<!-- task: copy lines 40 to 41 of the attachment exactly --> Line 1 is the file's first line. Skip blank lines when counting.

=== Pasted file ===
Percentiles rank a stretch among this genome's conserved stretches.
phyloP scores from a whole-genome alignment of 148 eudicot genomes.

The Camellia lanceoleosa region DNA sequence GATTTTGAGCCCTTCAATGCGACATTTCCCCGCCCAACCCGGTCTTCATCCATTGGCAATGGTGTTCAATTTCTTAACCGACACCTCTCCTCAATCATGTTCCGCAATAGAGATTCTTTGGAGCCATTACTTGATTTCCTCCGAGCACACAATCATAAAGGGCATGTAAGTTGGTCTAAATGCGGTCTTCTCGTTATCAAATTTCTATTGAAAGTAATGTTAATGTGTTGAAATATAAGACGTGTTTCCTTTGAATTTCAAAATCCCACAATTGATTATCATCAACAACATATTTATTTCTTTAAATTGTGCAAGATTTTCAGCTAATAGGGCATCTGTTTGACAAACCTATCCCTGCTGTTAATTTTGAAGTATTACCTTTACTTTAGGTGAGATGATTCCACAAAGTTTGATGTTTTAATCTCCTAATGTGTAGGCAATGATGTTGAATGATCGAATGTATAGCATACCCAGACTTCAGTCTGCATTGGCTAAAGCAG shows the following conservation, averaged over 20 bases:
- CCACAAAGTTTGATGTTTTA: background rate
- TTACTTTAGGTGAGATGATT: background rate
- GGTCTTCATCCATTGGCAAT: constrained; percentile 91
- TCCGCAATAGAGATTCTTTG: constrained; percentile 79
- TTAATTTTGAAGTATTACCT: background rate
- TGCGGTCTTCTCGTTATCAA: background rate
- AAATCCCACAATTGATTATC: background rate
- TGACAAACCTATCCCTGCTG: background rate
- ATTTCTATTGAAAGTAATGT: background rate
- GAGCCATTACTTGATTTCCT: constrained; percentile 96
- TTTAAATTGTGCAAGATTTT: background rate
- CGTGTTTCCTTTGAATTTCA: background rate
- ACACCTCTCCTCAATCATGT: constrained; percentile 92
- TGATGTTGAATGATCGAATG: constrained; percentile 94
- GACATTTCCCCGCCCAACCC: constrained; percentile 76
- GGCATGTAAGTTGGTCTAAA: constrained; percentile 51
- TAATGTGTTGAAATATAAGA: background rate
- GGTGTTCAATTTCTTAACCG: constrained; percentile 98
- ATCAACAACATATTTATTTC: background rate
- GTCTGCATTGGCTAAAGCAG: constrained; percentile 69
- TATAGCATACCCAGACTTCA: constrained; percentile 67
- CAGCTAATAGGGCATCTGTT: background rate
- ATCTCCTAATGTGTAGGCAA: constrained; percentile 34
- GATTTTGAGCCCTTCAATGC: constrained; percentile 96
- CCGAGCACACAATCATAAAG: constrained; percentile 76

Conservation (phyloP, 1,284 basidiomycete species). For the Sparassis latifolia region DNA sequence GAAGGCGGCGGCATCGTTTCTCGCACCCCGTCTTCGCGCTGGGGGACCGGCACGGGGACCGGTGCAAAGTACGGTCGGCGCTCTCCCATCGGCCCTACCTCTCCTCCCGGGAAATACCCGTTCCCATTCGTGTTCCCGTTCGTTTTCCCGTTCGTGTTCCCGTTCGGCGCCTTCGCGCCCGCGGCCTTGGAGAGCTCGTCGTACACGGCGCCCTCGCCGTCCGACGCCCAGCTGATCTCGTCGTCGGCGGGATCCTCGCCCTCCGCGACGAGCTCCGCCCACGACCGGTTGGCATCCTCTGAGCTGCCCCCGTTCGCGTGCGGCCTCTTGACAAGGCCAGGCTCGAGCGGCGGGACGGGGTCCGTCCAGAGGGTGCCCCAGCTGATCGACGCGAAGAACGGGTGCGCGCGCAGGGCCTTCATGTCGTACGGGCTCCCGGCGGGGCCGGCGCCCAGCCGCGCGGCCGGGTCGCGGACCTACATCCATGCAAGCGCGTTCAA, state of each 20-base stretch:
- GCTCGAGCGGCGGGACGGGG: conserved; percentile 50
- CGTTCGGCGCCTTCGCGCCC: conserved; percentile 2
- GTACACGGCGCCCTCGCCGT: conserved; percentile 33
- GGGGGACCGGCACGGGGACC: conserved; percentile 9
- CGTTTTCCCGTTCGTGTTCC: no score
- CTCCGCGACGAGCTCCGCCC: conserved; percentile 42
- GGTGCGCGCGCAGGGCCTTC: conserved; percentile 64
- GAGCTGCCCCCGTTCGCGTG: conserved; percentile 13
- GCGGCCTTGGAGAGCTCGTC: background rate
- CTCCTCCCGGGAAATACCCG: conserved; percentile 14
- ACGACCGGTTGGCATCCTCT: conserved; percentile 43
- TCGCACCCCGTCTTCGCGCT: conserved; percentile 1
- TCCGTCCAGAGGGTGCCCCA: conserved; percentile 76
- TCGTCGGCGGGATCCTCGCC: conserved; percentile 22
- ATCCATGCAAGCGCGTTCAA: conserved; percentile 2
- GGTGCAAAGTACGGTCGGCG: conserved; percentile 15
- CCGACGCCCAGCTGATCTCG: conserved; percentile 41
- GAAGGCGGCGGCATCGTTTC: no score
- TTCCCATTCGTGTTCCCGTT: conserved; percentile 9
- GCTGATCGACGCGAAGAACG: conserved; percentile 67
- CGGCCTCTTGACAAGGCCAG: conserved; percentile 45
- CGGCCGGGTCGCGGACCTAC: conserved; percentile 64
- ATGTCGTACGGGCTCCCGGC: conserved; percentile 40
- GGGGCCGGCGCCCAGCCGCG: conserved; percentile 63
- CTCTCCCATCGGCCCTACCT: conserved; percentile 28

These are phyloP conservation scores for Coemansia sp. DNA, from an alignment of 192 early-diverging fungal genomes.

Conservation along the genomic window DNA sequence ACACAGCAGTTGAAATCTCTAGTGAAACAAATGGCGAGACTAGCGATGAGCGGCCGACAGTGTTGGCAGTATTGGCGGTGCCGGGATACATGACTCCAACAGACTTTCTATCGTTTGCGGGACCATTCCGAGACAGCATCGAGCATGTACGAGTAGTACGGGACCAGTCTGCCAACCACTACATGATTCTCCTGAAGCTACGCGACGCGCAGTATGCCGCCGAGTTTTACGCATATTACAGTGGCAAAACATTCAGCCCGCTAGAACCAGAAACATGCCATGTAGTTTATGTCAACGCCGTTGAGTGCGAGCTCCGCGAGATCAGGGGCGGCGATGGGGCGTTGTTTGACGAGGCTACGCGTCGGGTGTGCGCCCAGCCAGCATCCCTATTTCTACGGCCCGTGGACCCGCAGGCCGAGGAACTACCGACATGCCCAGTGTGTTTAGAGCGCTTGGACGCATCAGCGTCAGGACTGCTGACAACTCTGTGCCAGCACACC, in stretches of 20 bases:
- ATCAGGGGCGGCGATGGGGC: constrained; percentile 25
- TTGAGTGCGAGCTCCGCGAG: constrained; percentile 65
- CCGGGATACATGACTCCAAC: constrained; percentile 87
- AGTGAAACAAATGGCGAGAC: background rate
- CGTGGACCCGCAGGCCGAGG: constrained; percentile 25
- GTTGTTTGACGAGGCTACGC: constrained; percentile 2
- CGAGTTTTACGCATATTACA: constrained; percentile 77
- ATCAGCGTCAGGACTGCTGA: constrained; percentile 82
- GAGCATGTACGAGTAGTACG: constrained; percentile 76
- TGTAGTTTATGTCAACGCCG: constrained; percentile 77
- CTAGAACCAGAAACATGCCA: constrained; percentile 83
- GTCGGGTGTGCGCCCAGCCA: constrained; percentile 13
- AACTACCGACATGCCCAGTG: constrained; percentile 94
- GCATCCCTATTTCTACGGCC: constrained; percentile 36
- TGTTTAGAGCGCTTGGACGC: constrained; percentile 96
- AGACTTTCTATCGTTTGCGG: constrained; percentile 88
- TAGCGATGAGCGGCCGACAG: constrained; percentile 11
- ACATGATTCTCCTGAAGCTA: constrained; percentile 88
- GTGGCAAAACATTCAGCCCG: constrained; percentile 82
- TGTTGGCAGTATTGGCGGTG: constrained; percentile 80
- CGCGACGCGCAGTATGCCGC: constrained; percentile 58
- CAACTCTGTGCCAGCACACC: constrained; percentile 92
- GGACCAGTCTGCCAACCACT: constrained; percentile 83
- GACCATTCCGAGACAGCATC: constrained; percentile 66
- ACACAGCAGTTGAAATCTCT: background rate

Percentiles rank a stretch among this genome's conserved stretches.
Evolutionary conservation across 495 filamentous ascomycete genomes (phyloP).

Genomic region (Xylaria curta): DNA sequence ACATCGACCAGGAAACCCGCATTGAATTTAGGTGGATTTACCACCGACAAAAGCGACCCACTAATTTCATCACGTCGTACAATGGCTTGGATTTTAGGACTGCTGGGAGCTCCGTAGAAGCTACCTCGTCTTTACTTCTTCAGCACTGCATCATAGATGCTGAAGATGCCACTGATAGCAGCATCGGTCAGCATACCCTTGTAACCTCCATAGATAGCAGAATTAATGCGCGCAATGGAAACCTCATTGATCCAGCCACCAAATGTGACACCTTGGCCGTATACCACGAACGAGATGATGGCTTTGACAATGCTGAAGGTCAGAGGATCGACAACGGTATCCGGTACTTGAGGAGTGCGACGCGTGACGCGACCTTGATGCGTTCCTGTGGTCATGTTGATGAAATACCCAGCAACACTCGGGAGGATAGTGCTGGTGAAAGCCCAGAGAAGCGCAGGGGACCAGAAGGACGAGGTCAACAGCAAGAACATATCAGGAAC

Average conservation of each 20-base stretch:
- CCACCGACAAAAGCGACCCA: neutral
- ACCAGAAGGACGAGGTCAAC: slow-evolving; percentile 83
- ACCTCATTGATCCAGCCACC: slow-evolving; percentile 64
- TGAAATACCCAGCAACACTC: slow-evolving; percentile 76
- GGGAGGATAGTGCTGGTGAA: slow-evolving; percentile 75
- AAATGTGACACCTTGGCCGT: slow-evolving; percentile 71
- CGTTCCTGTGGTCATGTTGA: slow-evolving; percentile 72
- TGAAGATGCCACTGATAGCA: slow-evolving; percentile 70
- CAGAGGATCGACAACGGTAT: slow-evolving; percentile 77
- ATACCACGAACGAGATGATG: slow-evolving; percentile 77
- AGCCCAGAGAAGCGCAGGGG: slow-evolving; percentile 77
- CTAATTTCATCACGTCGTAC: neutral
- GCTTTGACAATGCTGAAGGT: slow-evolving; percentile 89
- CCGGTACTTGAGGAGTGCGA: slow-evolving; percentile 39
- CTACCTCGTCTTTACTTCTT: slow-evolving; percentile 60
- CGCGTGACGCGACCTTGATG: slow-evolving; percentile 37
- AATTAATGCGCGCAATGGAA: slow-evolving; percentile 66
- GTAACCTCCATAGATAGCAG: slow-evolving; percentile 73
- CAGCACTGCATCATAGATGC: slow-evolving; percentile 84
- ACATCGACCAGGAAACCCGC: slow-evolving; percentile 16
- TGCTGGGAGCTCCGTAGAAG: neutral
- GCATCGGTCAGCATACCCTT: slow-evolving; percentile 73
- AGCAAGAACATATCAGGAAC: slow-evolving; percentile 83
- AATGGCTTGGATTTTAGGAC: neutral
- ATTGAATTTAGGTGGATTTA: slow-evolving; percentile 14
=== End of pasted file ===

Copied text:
- ACGACCGGTTGGCATCCTCT: conserved; percentile 43
- TCGCACCCCGTCTTCGCGCT: conserved; percentile 1